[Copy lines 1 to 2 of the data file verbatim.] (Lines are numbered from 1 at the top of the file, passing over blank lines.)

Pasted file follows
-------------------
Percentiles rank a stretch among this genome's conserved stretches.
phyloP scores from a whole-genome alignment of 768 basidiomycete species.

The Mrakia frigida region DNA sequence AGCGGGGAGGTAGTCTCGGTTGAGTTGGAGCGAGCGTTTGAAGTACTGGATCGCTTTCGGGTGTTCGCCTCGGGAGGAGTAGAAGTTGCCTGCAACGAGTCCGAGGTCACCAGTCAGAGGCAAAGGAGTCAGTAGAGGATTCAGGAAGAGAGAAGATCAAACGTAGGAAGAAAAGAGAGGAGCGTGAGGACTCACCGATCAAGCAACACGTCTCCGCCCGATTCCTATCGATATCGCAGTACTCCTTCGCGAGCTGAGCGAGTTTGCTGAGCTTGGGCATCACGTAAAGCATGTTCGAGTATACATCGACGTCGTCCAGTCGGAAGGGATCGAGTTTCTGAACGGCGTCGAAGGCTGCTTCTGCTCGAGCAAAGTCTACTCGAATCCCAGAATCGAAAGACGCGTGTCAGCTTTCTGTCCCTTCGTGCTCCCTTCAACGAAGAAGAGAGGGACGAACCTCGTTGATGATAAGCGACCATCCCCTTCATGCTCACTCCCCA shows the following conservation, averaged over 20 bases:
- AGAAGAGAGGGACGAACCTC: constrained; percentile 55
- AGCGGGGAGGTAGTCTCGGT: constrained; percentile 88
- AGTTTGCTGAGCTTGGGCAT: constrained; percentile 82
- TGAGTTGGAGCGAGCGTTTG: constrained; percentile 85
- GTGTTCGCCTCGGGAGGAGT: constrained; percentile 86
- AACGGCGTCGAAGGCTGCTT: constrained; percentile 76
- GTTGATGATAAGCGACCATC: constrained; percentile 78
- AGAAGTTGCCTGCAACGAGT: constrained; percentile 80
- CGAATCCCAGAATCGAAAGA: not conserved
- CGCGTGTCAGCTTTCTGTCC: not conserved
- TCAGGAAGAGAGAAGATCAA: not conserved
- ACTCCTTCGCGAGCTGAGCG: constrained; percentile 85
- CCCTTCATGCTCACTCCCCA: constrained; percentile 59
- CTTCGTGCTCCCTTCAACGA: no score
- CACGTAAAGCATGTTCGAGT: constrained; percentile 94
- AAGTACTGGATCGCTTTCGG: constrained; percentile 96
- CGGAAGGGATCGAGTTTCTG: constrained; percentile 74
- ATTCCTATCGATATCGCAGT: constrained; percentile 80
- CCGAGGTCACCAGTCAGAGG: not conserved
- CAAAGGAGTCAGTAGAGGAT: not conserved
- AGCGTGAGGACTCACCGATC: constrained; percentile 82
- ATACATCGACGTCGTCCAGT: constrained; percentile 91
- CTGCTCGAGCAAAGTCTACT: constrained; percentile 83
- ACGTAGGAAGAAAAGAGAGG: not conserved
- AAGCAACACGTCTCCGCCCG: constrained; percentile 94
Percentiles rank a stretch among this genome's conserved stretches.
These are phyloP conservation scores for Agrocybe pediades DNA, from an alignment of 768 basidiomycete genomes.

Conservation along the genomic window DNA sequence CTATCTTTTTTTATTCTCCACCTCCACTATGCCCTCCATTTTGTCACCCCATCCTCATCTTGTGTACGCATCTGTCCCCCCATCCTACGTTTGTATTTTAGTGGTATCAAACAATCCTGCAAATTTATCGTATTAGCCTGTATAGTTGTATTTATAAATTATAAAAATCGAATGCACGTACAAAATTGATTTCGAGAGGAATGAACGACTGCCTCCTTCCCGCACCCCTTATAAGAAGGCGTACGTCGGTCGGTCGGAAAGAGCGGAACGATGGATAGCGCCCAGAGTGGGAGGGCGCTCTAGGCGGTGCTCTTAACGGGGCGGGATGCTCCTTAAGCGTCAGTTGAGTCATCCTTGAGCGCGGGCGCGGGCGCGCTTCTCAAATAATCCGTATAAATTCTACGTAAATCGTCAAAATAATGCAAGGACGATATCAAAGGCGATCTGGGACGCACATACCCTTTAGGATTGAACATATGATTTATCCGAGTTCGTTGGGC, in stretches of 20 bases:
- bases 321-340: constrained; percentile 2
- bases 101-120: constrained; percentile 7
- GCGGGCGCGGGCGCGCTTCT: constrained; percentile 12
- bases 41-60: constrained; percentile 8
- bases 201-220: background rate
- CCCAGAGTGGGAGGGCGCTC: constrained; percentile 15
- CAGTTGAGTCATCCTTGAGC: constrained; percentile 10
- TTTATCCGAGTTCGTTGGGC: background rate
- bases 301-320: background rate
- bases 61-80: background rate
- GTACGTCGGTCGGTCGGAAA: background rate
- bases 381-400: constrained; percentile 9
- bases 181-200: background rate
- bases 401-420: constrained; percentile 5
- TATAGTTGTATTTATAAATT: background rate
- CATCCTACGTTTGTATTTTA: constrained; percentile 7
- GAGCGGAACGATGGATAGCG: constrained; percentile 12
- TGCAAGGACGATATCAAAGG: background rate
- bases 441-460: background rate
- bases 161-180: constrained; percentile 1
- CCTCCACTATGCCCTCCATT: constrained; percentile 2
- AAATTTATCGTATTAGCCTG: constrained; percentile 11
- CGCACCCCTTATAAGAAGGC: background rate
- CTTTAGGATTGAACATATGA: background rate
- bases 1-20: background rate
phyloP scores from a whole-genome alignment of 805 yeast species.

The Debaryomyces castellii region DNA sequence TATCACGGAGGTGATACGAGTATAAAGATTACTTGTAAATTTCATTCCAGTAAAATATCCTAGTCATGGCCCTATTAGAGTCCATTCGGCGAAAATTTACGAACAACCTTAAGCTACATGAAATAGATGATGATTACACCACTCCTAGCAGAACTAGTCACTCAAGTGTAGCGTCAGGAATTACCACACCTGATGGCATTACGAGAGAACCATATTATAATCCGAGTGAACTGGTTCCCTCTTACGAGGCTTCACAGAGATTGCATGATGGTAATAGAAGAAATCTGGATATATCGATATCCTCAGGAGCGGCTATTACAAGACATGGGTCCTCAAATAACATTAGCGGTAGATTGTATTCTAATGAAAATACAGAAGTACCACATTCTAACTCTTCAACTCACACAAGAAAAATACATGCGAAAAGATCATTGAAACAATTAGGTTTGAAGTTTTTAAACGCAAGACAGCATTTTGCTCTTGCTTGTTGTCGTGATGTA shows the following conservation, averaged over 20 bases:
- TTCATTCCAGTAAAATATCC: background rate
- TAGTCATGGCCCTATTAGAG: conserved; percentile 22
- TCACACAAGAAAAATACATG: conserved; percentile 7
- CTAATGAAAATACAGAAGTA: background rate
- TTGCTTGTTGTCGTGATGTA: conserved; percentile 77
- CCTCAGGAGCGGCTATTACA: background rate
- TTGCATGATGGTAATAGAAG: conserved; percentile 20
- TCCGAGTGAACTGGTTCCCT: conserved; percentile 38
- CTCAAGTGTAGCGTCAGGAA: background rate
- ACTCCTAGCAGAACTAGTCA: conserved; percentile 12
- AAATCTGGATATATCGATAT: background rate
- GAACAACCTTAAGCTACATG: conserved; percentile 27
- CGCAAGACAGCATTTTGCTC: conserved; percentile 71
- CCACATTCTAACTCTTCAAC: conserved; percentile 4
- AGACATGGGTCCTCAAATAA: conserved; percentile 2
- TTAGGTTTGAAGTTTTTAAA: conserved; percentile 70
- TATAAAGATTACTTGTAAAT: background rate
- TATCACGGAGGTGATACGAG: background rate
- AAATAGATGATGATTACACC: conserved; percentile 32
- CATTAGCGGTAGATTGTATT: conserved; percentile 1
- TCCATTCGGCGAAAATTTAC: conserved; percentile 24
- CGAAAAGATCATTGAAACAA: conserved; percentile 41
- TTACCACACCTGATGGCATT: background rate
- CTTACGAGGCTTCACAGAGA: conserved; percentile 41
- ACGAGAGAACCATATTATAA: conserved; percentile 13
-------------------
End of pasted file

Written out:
Percentiles rank a stretch among this genome's conserved stretches.
phyloP scores from a whole-genome alignment of 768 basidiomycete species.